In May 2019 one of the fighters we looked at in our introducing series was Tulio Kuwabata (then 2-0, 2). Since we looked at the Osakan last year things haven't got amazingly well for him, fighting twice and going 1-1 to see his current record stand at 3-1 (2). He's gone from being regarded as a prospect of note to someone who many are doubting has the ability to go to the highest those at the Muto gym expected and showed real issues in his most recent bout, which came in December 2019. Sadly Kuwabata failed to get back on the horse and pick up a win before the world was plunged into chaos, and as a result has been out of the ring for more than 8 months and is more than a year removed from his last win, in May 2019.
When we spoke about Kuwabata last year he was days away from his third professional bout. That was originally planned to be a bout against the highly experienced John Mark Apolinario in what was scheduled to be a 6 rounder. Sadly Apolinario had to pull out of the bout and Kuwabata ended up taking on the previously unbeaten Eric Pulgo, in what looked like a genuinely decent test.
Despite the change of opponent Kuwabata dealt with Pulgo without too many issues. In fact the Japanese youngster looked sharp, accurate, light on his feet and had a very nice jab. There were areas to work on, but for a man in his third professional bout there was a lot to like, and a lot of areas where his team could see mistakes and work on them. For all the nice work he showed with his jab there there was defensive issues in his performance, though he got away with them as Pulgo lacked the experience to punish him and make him pay for them. In the end Kuwabata won every round against Pulgo in what turned out to be little more than a public sparring session for the Japanese youngster.
In December Kuwabata took another step up, going from willing opponent there to lose, in Pulgo, to the hard hitting Ken Jordan, who boasted an 8-1-2 (7) record. The Filipino hadn't beaten anyone of note, but was entering the bout as a hungry fighter. Jordan had previously won a minor title and looked like was a genuine prospect from the Philippines, despite an early career loss to the under-rated Jimboy Haya.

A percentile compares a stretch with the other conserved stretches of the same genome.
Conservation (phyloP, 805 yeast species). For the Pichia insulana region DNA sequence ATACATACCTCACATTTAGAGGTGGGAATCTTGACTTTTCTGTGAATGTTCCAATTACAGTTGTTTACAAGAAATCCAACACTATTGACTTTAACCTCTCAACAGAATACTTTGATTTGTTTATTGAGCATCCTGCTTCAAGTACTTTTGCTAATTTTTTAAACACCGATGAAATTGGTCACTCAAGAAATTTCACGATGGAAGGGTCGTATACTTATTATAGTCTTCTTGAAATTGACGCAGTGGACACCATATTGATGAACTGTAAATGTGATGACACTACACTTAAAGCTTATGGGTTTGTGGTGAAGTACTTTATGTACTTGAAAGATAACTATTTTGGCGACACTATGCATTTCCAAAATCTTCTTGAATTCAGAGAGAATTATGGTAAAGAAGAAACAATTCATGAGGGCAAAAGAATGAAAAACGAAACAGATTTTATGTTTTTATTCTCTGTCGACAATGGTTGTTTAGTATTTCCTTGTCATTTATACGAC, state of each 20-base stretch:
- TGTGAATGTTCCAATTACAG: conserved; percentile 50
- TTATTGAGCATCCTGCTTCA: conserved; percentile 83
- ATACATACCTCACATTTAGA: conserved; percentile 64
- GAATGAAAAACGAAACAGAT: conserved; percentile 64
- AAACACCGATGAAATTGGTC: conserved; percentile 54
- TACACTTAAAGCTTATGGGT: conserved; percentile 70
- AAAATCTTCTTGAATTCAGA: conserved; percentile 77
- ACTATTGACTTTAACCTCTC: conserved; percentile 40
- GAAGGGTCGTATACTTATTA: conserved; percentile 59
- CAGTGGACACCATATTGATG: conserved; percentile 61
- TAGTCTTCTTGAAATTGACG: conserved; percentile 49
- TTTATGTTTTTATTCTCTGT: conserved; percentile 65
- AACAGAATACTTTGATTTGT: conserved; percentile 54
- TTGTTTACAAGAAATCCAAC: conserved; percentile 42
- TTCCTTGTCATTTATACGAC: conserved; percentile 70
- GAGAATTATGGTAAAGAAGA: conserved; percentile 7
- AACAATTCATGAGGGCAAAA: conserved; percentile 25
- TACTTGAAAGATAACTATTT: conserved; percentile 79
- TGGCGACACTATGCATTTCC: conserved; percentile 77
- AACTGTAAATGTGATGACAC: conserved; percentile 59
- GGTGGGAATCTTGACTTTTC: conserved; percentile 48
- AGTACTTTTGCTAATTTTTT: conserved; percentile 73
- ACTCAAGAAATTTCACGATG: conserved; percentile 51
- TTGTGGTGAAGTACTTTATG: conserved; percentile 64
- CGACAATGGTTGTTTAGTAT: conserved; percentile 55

Despite Jordan being regarded as a decent prospect few would have expected him to do what he did to Kuwabata. That was stop him, in a round. From the off Jordon looked relaxed and calm, and like he knew of Kuwabata's defensive lapses, throwing his left hook regularly. Kuwabata managed to have moments but it was clear that Jordan wasn't the willing sparring partner that Pulgo had been. He had ambitions of his own and rocked Kuwabata with a sweeping left hook, before sending him down what appeared to be a glancing shot. Kuwabata got to his feet but couldn't the follow up onslaught from Jordan, who dropped him again. The bout was stopped, despite Jordan getting to his feet.
The loss to Jordan is a major setback for Kuwabata however it's certainly not the end. He was caught, his defensive flaws were punished, and the hype around him was burst, big time. That is far, far from the end however and given what he now knows about himself, there are areas he and his team can work on, go back to the drawing board, tidy up that defense, tighten up, get that back hand up and get it tighter. Jordan spotted the hole for the left hook quickly and repeatedly threw it, knowing it was there for him.
Also the hype about Kuwabata needed to be scaled back. He seemed too bothered about getting a gimmicky name, going with "Dekanarudo Torio", when his focus should have been more on the in ring action.
We don't think Kuwabata should be written off, but we do see him struggling above domestic level. Sadly for him however he's not going to get an easy one when he returns to the ring. Instead he will be returning on August 9th to take on former Japanese Super Flyweight champion Takayuki Okumoto, in what appears to a very, very hard match up for the youngster.
Whilst we do see him having a ceiling of domestic class, we think Kuwabata's potential could fall short of that if he's not matched softly after the Okumoto bout. We see him losing that and then having a lot of rebuilding to do. That's not what we expected to be saying 12 months ago, which is a shame. Don't ignore Kuwabata, but his stablemates like Yuske Mine, appear to have more long term potential than him.
This is just an opinion, maaaan! It's easy to share our opinions, and that's what you'll find here, some random opinion pieces